Tuesday, January 25, 2011
Celebrate Kansas with books
By ANNE KAZMIERCZAK
Celebrate Kansas’ 150th year with an evening of talks by five noted Iolans, speaking on five books that reflect aspects of life in the Sunflower State.
The night is one of a week’s worth of events in recognition of the state’s sesquicentennial.
On Jan. 27, Ray Houser will reflect on “James Naismith, the Man Who Invented Basketball,” by Rob Rains and Hellen Carpenter. Without Naismith’s innovation, winter ball would have less bounce. Naismith also founded the University of Kansas’ basketball program in 1898, just seven years after the sport’s invention, and served as coach and athletic director at KU.
Rains is a former sports writer for USA Today; Hellen Carpenter is Naismith’s granddaughter of James Naismith. Her collection of Naismith’s original documents surrounding the game’s invention were tapped in crafting the book.
Charlene Levans will speak about “The Sound of Wings: The Life of Amelia Earhart,” by Mary S. Lovell. The book allows a full recapturing of Earhart’s life, from her tomboy childhood to her fatal trans-global flight. Lovell believes “biography is history” and treats her subjects accordingly. The book was one of the sources used in making the 2009 film, “Amelia.”
Library Director Roger Carswell will present “Charlatan, America’s Most Dangerous Huckster, the Man Who Pursued Him, and the Age of Flimflam,” by Pope Brock.
Brock tackles the tale of John R. Brinkley, a snake oil salesman who touted his unusual cures in Milford, Kansas in 1917. “It was all nonsense, of course, but thousands of paying customers quickly turned ‘Dr.’ Brinkley into America’s richest and most famous surgeon,” reads a review on Powells.com. “His notoriety captured the attention of the great quackbuster Morris Fishbein, who vowed to put the country’s ‘most daring and dangerous’ charlatan out of business.”
Despite Fishbein’s two-decade pursuit, Brinkley’s popularity soared.
“When he ran for governor of Kansas, he invented campaigning techniques still used in modern politics,” Brock noted. In addition to politics and medicine, Brinkley played a roll in expanding American media when “he built the world’s most powerful radio transmitter” and “introducing country music and blues to the nation.”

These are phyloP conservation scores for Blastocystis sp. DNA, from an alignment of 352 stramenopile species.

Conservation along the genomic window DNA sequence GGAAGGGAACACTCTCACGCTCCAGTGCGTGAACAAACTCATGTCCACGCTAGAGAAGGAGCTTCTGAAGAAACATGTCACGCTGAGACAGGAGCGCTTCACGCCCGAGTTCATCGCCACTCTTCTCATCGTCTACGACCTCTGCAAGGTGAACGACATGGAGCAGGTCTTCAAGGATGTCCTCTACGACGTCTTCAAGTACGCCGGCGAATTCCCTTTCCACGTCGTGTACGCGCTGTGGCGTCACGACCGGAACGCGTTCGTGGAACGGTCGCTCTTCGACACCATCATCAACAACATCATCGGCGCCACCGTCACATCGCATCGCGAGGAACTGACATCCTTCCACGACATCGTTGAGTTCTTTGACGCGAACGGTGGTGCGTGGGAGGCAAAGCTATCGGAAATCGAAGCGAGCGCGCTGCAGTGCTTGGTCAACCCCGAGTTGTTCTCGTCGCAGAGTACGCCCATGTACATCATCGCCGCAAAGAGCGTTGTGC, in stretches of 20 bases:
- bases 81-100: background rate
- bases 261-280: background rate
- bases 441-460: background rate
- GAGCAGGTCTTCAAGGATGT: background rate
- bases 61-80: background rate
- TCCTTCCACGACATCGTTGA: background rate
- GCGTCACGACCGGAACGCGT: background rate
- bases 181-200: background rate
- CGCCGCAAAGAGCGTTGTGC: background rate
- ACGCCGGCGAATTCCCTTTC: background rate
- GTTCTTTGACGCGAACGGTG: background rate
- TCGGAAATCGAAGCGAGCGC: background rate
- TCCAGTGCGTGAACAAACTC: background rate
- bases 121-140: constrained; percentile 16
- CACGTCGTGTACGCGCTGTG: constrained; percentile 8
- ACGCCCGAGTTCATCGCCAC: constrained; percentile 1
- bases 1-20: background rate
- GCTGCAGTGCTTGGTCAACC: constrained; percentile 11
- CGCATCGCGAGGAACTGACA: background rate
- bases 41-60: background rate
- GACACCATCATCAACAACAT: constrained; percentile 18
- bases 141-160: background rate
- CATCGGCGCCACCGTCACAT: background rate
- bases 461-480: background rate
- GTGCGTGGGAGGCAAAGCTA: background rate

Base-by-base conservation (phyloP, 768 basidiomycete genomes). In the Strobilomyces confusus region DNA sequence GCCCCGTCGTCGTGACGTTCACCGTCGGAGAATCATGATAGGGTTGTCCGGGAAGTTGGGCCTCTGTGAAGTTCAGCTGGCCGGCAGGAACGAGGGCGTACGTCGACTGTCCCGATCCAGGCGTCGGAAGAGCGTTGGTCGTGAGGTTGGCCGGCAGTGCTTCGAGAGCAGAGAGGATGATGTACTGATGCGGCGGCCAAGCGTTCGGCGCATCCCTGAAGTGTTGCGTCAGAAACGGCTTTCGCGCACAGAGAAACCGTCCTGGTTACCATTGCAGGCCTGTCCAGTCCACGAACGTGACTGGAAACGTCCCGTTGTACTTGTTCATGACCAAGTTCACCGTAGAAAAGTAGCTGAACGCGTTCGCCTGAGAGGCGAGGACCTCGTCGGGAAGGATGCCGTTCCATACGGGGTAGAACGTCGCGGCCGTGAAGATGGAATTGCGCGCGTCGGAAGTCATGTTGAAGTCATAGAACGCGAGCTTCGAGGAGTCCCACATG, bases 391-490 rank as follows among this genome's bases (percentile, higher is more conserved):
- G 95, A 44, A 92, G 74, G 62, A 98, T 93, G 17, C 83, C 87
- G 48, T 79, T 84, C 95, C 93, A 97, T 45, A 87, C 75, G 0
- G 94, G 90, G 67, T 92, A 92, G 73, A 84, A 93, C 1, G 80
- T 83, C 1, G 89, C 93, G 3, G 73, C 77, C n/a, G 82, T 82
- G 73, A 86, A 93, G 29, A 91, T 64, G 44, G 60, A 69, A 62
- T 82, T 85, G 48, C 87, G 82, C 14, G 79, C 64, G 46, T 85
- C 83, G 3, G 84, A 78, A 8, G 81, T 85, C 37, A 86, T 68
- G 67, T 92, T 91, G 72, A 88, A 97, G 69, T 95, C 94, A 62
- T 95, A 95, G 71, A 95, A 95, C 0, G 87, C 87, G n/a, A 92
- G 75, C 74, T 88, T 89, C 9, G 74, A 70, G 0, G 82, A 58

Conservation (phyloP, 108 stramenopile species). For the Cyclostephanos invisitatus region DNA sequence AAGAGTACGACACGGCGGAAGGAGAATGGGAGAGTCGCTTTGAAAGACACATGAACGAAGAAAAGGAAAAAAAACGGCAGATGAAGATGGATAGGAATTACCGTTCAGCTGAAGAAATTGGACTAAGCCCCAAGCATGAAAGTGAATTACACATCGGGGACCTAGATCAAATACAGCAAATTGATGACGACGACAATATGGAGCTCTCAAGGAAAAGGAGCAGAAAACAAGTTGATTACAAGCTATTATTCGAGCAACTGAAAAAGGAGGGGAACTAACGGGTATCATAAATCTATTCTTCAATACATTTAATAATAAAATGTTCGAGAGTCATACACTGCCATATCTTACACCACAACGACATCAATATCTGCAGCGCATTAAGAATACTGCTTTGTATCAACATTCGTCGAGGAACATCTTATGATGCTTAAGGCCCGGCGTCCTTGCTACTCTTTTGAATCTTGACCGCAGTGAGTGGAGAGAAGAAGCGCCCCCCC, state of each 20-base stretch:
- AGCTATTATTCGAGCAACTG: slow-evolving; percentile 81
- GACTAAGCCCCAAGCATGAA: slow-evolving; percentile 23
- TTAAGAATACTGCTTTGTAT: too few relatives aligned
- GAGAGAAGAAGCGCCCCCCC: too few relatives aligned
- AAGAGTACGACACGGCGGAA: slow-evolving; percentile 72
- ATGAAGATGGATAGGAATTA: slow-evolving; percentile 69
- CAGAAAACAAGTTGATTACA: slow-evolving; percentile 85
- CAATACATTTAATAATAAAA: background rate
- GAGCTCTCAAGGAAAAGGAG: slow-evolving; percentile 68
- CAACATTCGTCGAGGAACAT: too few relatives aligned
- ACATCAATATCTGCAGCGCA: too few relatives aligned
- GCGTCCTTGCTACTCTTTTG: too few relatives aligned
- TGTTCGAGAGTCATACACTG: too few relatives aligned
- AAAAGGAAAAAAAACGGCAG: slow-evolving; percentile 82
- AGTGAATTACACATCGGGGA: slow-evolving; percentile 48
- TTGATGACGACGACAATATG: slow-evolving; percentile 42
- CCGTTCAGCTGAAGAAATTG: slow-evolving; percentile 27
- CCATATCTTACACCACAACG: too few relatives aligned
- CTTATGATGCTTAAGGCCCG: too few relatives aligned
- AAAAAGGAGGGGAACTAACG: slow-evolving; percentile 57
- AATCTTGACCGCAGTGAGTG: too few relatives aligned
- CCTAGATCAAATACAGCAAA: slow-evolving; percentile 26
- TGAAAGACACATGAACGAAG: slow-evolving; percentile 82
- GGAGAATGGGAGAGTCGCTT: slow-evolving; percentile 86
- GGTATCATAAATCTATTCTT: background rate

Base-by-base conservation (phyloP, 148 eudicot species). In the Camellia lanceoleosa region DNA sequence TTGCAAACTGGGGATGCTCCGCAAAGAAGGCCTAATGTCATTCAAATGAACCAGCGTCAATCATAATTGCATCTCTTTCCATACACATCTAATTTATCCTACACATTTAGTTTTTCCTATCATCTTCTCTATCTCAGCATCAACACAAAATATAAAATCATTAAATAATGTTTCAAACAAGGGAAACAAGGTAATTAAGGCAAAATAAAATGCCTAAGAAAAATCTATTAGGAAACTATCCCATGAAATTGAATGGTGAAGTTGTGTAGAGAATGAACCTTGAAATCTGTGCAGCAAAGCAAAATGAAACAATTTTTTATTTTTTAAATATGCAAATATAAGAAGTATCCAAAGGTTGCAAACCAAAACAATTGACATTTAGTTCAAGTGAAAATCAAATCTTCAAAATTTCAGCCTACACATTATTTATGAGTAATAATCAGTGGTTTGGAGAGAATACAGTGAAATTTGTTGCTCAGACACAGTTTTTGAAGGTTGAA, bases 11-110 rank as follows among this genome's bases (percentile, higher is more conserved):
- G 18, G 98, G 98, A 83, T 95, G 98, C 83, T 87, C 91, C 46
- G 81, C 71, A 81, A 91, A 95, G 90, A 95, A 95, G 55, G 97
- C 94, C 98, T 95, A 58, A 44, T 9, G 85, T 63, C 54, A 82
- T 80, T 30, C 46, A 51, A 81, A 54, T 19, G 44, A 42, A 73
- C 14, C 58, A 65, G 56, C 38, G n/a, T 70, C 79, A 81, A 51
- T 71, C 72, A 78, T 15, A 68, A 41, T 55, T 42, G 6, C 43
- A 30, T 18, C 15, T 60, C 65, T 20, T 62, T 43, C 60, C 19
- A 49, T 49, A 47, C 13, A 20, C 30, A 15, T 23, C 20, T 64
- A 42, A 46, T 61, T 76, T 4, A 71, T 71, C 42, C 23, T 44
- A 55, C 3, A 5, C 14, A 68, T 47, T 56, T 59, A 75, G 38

Frank L. Baum’s “The Wonderful Wizard of Oz” will be pondered by Iola Register editor Susan Lynn. Arguably the best known book with ties to Kansas, Baum’s classic can be read as political satire, social commentary or simply a rousing good story for children of all ages. In the tale, Kansan Dorothy Gale is swept via tornado to a wondrous land where she meets unusual characters and begins a sometimes dangerous quest to return home.
Lastly, local school teacher Donna Regehr speaks about her recently published romance :”Desert Gold, the Legend of Chinook.” Regehr based her tale of love and intrigue on her own interest and adventures in the desert Southwest, mashing Native American lore with a dose of Harlequin and criminal intent in an evocative landscape.
Each book presentation will last about 15 minutes. The event runs from 7-8:30 p.m. in the Flewharty-Powell annex of the Iola Public Library.
Other events that week include: An opening reception for the textile art of Ada Niedenthal at the Mary L. Martin Gallery in the Bowlus Fine Arts Center at 2 p.m. Jan. 23; a talk on Iola history, 1925-1990, given by Max Snodgrass at 7 p.m. Jan. 24 in the Bowlus’ Dale Creitz Recital Hall; History’s Mysteries at 7 p.m. Jan. 25 at the Allen County Historical Museum; “One State, Many Stories” with Iola Public Library’s children’s librarian Leah Oswald at 3 p.m. Jan. 26; a free concert, Ad Astra, by the Lyric Arts Trio, 7 p.m. Jan. 28 in the Creitz Recital Hall; and a 150th birthday party for the state at 2 p.m. Jan. 29 at the Allen County Historical Museum.
All events are free and open to the public.